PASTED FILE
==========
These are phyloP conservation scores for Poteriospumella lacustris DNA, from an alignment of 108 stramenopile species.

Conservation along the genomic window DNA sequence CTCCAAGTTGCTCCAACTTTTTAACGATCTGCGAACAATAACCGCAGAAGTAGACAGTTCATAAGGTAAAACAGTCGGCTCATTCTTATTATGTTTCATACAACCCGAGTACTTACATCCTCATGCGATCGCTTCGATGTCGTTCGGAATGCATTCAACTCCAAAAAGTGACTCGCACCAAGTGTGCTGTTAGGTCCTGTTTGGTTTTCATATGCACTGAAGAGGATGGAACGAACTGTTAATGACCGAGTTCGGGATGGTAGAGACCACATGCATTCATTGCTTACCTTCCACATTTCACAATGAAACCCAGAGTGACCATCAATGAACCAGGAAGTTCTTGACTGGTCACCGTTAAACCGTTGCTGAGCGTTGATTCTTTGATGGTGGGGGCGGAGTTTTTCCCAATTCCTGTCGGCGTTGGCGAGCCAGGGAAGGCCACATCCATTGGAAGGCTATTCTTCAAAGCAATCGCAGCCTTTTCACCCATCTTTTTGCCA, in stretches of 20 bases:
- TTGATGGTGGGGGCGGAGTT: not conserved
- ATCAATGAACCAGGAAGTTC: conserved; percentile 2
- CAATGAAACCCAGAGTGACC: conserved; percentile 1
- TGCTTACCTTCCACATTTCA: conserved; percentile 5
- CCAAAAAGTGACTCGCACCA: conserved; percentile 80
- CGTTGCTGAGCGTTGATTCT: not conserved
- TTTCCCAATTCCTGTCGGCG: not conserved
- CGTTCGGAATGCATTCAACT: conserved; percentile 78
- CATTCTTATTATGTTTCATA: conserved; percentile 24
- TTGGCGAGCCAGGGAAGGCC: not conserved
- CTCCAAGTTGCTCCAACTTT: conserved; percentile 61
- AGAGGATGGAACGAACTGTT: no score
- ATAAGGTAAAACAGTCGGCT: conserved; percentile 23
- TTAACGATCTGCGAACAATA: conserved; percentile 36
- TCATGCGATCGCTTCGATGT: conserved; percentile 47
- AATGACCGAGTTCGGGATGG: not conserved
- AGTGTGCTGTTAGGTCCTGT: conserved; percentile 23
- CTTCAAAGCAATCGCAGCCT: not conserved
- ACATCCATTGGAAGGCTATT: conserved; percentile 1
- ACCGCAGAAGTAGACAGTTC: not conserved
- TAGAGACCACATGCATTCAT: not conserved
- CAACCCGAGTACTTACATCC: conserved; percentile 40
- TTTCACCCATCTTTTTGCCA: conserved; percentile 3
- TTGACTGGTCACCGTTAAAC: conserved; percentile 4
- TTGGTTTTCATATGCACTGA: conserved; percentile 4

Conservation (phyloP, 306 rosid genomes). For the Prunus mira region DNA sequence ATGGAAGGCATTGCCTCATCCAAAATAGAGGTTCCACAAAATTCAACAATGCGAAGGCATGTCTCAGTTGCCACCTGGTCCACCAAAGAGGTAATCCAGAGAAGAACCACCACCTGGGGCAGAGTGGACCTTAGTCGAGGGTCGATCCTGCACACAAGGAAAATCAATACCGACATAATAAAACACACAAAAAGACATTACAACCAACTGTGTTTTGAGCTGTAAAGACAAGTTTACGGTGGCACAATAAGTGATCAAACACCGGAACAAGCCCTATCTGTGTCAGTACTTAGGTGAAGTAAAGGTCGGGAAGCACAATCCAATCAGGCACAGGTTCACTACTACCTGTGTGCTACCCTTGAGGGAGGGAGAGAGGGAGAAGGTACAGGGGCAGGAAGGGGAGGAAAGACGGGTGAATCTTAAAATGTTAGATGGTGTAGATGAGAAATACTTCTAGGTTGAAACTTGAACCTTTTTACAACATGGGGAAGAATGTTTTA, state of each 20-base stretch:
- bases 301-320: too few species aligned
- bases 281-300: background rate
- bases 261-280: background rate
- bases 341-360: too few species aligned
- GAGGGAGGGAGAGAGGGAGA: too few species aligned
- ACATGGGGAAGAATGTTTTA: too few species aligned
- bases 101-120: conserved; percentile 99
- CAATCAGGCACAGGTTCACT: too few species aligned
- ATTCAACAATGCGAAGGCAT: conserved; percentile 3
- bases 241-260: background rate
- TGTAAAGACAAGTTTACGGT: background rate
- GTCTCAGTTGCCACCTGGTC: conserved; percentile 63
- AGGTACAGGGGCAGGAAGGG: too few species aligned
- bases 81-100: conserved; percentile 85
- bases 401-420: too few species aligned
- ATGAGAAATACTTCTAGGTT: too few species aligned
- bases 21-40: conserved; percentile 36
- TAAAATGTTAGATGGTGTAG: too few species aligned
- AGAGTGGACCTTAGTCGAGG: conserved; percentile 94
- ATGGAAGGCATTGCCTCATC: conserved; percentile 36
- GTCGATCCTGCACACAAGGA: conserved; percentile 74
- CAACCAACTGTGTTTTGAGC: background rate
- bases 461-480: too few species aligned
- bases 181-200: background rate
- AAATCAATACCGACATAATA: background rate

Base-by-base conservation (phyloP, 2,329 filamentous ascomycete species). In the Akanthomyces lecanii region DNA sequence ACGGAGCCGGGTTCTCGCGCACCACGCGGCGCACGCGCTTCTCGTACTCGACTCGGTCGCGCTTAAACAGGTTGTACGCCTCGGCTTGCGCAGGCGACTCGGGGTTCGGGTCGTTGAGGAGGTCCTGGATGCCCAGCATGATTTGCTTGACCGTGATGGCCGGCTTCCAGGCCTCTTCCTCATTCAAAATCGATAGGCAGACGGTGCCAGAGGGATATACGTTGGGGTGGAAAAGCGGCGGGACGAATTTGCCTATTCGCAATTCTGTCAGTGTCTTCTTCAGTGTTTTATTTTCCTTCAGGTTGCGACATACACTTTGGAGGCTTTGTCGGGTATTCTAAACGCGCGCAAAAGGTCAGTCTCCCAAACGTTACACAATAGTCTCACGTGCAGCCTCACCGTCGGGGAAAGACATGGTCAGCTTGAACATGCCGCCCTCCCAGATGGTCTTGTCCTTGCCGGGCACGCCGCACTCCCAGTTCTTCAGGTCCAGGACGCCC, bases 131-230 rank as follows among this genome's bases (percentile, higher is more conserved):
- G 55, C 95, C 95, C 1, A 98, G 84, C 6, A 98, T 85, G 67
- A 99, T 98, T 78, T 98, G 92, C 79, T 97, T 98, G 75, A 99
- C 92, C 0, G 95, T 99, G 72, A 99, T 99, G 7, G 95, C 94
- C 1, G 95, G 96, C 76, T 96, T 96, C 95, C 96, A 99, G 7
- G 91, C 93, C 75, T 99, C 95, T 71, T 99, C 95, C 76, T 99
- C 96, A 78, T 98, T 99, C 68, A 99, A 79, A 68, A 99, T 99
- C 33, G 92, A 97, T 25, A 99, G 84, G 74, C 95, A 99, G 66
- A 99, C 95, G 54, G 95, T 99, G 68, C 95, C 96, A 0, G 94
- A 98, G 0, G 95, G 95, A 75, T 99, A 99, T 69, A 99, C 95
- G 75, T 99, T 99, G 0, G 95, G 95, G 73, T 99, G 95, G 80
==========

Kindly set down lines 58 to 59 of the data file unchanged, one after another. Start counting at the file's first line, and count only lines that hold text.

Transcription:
- C 1, G 95, G 96, C 76, T 96, T 96, C 95, C 96, A 99, G 7
- G 91, C 93, C 75, T 99, C 95, T 71, T 99, C 95, C 76, T 99